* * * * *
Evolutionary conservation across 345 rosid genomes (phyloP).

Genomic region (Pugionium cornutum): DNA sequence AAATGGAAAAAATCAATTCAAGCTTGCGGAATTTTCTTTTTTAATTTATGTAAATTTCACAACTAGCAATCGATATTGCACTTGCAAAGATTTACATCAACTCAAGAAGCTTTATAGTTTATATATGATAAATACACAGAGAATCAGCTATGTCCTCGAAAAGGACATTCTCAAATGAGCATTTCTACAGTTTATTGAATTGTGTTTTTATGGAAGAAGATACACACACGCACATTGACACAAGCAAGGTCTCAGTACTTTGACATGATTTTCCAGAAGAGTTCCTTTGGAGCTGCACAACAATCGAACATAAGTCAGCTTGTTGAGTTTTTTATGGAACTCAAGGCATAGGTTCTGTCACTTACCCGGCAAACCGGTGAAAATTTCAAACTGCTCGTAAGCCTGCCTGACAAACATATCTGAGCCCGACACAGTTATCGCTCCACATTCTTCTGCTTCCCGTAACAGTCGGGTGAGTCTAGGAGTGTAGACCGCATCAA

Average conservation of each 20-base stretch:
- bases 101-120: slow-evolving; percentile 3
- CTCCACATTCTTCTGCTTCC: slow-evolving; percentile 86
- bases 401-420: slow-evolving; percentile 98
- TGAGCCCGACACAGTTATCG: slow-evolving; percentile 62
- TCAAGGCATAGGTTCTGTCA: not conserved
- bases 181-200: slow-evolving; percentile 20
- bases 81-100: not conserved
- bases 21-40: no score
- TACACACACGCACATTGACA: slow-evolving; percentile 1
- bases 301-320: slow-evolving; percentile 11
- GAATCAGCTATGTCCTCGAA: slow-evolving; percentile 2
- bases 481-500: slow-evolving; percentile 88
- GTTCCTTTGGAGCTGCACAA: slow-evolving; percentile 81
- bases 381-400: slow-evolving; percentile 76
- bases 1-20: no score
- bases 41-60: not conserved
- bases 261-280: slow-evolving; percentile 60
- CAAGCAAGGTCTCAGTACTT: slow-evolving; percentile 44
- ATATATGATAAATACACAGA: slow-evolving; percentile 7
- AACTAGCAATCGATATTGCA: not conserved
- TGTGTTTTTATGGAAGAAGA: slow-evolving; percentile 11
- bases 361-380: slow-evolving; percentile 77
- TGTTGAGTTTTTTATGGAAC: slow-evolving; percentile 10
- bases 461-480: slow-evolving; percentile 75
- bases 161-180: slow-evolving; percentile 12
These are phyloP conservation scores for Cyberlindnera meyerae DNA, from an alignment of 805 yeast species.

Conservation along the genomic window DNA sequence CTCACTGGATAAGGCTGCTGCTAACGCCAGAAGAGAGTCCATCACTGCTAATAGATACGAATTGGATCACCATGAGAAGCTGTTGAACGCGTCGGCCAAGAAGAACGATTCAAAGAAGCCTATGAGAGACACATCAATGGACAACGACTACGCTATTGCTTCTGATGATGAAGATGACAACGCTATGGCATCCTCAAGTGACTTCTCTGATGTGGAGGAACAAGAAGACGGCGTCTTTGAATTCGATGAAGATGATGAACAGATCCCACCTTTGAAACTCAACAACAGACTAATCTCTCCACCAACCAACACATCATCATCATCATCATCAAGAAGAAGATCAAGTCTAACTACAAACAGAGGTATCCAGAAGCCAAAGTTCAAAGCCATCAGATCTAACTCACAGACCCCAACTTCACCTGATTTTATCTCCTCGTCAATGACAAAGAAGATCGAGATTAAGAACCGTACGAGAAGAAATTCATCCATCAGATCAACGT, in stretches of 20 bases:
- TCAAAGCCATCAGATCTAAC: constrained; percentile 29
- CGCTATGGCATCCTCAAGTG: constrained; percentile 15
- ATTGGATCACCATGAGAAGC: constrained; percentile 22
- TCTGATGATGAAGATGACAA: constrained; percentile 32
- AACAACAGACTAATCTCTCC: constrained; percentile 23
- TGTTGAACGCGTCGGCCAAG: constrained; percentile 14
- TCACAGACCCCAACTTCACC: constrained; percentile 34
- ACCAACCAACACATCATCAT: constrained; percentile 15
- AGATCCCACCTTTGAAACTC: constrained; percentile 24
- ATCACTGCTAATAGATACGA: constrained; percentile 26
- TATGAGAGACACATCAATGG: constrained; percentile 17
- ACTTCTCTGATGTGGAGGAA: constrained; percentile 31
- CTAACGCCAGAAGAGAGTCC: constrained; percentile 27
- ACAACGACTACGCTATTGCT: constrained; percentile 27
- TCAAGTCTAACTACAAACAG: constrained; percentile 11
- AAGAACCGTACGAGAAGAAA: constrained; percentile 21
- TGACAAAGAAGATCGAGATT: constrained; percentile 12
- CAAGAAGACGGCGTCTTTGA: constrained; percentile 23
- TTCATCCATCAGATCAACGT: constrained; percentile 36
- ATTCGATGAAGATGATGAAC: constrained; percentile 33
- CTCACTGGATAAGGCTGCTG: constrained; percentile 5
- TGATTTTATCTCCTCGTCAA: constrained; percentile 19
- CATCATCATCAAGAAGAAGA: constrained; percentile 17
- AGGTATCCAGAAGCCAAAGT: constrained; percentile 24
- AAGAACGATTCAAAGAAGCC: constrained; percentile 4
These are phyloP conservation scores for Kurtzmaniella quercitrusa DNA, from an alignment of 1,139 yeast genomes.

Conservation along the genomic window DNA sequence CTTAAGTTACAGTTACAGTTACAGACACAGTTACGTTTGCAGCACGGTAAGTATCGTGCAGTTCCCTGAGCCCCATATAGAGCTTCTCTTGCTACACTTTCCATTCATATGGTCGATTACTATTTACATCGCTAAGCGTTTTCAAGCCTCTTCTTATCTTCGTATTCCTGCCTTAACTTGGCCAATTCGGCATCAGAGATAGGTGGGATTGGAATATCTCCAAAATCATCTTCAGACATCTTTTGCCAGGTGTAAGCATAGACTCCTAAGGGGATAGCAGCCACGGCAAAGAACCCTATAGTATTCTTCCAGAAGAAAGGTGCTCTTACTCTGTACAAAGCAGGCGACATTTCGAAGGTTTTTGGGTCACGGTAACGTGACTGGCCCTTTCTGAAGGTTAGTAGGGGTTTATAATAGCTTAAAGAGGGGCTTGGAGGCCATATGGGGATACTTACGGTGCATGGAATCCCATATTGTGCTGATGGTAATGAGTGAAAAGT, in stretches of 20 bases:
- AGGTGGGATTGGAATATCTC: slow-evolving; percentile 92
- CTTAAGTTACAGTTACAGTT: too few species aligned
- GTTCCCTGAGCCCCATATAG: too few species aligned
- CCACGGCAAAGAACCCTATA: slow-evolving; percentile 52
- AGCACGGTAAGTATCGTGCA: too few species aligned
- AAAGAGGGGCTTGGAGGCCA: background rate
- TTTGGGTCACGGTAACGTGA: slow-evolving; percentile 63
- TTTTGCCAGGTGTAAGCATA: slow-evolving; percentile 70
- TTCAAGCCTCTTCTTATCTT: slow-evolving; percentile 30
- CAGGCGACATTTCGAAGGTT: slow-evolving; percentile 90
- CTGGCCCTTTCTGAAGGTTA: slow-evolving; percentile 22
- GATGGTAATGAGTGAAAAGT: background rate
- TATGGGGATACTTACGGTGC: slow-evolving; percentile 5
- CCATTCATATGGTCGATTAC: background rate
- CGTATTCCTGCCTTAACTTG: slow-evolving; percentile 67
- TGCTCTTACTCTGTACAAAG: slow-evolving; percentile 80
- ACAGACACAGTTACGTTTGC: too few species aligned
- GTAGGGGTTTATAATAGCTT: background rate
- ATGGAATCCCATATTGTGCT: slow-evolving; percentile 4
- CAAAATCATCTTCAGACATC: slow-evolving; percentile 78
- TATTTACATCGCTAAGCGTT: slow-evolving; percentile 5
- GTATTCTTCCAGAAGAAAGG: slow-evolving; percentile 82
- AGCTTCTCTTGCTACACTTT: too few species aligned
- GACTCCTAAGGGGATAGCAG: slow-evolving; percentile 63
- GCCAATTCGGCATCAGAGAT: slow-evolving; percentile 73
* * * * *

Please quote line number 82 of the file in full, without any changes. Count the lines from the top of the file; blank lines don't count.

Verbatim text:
- GCCAATTCGGCATCAGAGAT: slow-evolving; percentile 73